Student clubs help bridge culture gap among years

Katie Brobst, Assistant Life Editor

College is about connections, and while it’s easy to meet people in your year, there seems to be a growing social distance between students of different ages.

“I don’t know any first-years,” senior Zach White said. “I don’t avoid them, I’m just not in any classes with them.”

Academic distance between first year and senior students is clearly created by a difference in the classes they are taking, but this separation goes beyond the classroom.

Sophomore Emma Bielicki said she has also encountered this social gap.

“Especially being a transfer student,” Bielicki said, “finding that way to connect with upperclassmen is really difficult.”

A large reason behind this social separation seems to be locality. While first-years are required to live in residential halls, many juniors and seniors now choose to rent houses and apartments off campus.

First-year Thaya Zalewski, who currently lives in Living and Learning, said she interacts with more new students than upperclassmen.

“We’re trying to find friends among the people we see, and the majority of [whom] are first-years,” Zalewski said.

Senior Jessie Rauseo, who lives off campus, said she has had a similar experience.

“I love talking to new students, but don’t have the opportunity very often,” Rauseo said. “I think that stems from physical distance. First-years are on campus most of the time, but if I’m not at class or the library, I’m at work or my apartment.”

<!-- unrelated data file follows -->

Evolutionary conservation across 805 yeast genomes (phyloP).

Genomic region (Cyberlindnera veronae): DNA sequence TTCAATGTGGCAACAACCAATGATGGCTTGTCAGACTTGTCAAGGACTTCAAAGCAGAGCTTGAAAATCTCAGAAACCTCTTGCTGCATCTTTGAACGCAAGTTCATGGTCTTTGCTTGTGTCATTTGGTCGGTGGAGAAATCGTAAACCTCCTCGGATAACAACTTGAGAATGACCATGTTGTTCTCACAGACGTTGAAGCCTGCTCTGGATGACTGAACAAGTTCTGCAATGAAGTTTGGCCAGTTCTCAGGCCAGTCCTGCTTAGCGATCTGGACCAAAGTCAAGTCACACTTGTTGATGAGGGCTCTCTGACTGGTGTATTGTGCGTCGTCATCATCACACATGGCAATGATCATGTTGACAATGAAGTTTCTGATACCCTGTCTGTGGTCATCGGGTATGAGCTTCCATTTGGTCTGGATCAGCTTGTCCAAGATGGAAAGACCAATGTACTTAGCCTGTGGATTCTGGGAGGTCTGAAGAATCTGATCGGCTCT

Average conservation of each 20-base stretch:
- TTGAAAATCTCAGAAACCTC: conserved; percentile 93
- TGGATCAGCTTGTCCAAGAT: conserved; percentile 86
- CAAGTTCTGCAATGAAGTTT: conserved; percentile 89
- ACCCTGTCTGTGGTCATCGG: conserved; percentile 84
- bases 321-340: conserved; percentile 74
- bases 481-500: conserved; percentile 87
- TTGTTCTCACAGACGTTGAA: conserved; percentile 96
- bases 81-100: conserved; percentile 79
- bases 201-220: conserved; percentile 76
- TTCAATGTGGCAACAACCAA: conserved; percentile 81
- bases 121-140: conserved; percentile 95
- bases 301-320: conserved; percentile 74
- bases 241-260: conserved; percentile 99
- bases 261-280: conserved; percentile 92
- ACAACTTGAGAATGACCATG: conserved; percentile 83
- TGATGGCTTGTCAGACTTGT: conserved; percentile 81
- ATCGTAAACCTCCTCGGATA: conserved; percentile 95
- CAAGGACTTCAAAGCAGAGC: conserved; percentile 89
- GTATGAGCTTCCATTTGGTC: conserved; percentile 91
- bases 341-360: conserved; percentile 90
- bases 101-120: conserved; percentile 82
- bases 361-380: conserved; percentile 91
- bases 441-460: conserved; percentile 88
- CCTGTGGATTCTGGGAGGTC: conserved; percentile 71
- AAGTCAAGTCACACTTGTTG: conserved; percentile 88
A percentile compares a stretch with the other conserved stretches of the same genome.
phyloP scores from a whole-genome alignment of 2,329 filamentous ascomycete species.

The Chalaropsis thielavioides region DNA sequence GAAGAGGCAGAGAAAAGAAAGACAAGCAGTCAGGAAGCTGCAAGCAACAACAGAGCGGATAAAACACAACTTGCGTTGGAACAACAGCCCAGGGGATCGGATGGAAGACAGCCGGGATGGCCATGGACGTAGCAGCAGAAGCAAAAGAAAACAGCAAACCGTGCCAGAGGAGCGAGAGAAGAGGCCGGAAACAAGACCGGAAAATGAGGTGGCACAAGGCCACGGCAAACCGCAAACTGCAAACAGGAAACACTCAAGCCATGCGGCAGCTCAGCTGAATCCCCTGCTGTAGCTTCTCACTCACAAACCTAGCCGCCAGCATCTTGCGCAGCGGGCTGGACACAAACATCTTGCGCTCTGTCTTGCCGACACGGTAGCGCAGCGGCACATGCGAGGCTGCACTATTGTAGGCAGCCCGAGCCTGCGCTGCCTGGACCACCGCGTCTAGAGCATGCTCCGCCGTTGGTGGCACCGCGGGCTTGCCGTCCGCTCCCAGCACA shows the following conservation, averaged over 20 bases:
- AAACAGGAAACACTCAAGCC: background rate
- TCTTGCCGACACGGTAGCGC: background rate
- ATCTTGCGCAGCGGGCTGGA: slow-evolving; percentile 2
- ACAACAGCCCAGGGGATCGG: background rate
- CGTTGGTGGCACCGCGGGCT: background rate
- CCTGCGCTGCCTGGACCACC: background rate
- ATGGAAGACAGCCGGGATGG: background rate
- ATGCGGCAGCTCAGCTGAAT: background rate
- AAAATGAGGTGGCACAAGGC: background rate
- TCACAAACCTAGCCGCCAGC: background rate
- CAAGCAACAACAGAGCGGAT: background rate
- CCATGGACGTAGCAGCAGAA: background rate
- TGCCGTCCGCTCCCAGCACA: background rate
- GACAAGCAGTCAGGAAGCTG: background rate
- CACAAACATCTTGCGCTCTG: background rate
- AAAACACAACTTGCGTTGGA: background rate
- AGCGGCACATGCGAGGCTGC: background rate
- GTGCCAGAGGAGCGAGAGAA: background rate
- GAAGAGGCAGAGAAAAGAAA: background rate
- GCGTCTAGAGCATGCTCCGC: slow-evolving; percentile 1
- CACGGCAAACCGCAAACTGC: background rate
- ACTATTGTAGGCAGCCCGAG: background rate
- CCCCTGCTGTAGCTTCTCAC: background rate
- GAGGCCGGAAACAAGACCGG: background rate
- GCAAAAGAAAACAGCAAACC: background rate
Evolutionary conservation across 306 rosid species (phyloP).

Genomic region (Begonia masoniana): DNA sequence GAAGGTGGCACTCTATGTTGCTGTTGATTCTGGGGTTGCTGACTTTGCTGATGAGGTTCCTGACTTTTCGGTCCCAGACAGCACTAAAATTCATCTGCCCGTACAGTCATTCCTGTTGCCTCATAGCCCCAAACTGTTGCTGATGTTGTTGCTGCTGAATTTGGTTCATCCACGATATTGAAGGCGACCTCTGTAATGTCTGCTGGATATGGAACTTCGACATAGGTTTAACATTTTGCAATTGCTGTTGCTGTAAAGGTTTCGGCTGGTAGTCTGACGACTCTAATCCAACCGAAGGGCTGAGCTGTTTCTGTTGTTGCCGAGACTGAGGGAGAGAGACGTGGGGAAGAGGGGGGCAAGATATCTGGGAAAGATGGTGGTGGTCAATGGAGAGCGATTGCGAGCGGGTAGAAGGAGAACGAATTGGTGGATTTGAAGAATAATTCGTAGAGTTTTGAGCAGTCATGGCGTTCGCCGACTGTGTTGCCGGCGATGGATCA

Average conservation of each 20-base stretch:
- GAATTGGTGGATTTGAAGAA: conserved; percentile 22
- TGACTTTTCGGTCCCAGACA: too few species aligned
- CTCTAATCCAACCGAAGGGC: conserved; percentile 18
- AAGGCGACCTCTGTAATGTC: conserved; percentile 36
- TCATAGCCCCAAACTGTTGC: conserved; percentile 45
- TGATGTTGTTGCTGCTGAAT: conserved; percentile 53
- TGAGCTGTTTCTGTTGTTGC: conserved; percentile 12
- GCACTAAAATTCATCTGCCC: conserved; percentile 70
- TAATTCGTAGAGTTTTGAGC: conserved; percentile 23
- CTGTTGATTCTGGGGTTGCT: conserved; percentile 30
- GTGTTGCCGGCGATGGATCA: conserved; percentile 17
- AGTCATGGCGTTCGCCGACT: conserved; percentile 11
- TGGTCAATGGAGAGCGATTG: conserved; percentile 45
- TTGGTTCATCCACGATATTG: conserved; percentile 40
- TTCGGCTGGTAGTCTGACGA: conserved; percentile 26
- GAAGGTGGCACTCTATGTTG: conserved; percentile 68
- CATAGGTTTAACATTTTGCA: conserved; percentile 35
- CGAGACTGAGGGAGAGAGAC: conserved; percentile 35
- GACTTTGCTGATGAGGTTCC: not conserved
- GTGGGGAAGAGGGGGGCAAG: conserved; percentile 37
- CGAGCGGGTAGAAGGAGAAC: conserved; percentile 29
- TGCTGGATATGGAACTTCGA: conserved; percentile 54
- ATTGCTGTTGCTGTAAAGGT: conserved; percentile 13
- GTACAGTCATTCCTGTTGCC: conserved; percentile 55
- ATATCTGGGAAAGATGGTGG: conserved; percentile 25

Although juniors and seniors are being offered on-campus housing again, anthropology professor Luis Vivanco said he has noticed a new social norm.

“There are there certain policies that divide you into units and groups, and I think there is that housing thing,” Vivanco said. “This is beyond policy; now there is a cultural expectation to move off campus.”

In addition to the separation caused by housing, a lack of school spirit contributes to the distance between students, he said.

“I don’t see strong identification with classes here,” Vivanco said, “but I do see that [upperclassmen] exert certain kinds of pressures on younger students to get them to conform to the student culture around here.”

There is a “coolness” associated with apathy toward the institution, and new students pick up on this after a few weeks of observing upperclassmen, he said.

The student culture at UVM encourages one to identify more with clubs, sports teams and other groups rather than one’s class year or the University as a whole, Vivanco said.

Maybe this identification with smaller groups could be the answer to fixing the gap between new students and upperclassmen.

Dave Landay, a 2016 graduate said he narrowly avoided the social gap when he attended UVM as an undergrad.

“I experience it at first, but then I got into club sports,” Landay said. “We were hanging out with upperclassmen anyway because we were all teammates, so that sort of made me more comfortable around people who were older.”

Though there is a tangible separation between classes due to the contrast in residential locations, getting involved in multi-age clubs, sports and organizations can help to close the gap.